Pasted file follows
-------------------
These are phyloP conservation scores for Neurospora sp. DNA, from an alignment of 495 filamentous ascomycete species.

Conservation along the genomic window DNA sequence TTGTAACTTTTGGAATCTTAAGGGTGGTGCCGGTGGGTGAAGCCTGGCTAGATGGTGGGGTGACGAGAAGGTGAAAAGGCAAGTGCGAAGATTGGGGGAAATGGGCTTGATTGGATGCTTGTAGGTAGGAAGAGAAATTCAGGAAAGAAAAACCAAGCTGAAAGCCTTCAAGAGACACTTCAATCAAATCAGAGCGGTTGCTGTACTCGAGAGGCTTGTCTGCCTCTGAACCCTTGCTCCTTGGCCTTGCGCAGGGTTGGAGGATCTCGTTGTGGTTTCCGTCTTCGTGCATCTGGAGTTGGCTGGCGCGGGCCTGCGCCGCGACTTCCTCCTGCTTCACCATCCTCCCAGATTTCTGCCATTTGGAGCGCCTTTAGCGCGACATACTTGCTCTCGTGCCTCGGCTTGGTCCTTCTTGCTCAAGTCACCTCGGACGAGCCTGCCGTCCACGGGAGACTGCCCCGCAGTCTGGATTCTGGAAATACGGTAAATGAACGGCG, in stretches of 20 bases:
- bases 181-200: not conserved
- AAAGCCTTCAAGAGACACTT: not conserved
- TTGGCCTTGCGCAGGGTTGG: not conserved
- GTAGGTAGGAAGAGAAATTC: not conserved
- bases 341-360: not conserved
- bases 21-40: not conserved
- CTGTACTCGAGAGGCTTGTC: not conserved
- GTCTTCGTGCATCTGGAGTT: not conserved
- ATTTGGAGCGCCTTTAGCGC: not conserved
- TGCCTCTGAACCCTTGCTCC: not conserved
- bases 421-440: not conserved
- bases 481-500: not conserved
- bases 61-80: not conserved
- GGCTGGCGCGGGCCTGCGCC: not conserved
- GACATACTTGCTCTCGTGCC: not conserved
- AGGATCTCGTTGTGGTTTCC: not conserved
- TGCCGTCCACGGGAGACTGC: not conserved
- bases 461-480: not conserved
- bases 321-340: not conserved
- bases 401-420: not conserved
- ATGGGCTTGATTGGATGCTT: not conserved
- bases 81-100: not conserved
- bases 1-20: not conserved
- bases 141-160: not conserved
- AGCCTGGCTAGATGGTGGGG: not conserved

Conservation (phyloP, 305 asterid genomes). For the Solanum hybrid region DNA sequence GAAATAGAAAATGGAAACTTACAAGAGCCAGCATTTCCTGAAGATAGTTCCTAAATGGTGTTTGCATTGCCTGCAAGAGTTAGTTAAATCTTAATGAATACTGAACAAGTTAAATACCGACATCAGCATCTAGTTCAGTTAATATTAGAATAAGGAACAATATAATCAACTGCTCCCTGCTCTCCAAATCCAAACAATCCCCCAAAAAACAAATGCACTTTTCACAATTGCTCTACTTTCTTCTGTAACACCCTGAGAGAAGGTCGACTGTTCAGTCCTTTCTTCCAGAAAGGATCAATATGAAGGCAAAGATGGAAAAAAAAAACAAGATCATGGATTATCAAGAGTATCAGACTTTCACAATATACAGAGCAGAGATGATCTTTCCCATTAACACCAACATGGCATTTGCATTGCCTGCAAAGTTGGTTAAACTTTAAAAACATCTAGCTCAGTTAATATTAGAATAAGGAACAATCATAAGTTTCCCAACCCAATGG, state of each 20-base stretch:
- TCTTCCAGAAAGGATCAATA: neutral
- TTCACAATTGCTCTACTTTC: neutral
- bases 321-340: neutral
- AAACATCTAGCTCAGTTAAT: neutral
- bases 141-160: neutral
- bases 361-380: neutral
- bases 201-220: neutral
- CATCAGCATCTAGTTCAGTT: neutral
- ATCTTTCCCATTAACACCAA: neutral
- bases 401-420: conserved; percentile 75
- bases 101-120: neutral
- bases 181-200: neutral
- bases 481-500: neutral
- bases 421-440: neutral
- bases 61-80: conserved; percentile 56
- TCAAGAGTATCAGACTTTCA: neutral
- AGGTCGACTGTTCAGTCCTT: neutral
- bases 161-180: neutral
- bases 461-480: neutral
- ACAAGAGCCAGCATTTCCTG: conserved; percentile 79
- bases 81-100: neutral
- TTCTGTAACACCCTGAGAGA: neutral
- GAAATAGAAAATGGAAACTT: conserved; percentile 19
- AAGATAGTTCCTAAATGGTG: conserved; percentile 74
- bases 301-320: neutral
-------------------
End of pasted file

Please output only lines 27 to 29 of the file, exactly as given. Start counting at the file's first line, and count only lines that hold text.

- AGCCTGGCTAGATGGTGGGG: not conserved

Conservation (phyloP, 305 asterid genomes). For the Solanum hybrid region DNA sequence GAAATAGAAAATGGAAACTTACAAGAGCCAGCATTTCCTGAAGATAGTTCCTAAATGGTGTTTGCATTGCCTGCAAGAGTTAGTTAAATCTTAATGAATACTGAACAAGTTAAATACCGACATCAGCATCTAGTTCAGTTAATATTAGAATAAGGAACAATATAATCAACTGCTCCCTGCTCTCCAAATCCAAACAATCCCCCAAAAAACAAATGCACTTTTCACAATTGCTCTACTTTCTTCTGTAACACCCTGAGAGAAGGTCGACTGTTCAGTCCTTTCTTCCAGAAAGGATCAATATGAAGGCAAAGATGGAAAAAAAAAACAAGATCATGGATTATCAAGAGTATCAGACTTTCACAATATACAGAGCAGAGATGATCTTTCCCATTAACACCAACATGGCATTTGCATTGCCTGCAAAGTTGGTTAAACTTTAAAAACATCTAGCTCAGTTAATATTAGAATAAGGAACAATCATAAGTTTCCCAACCCAATGG, state of each 20-base stretch:
- TCTTCCAGAAAGGATCAATA: neutral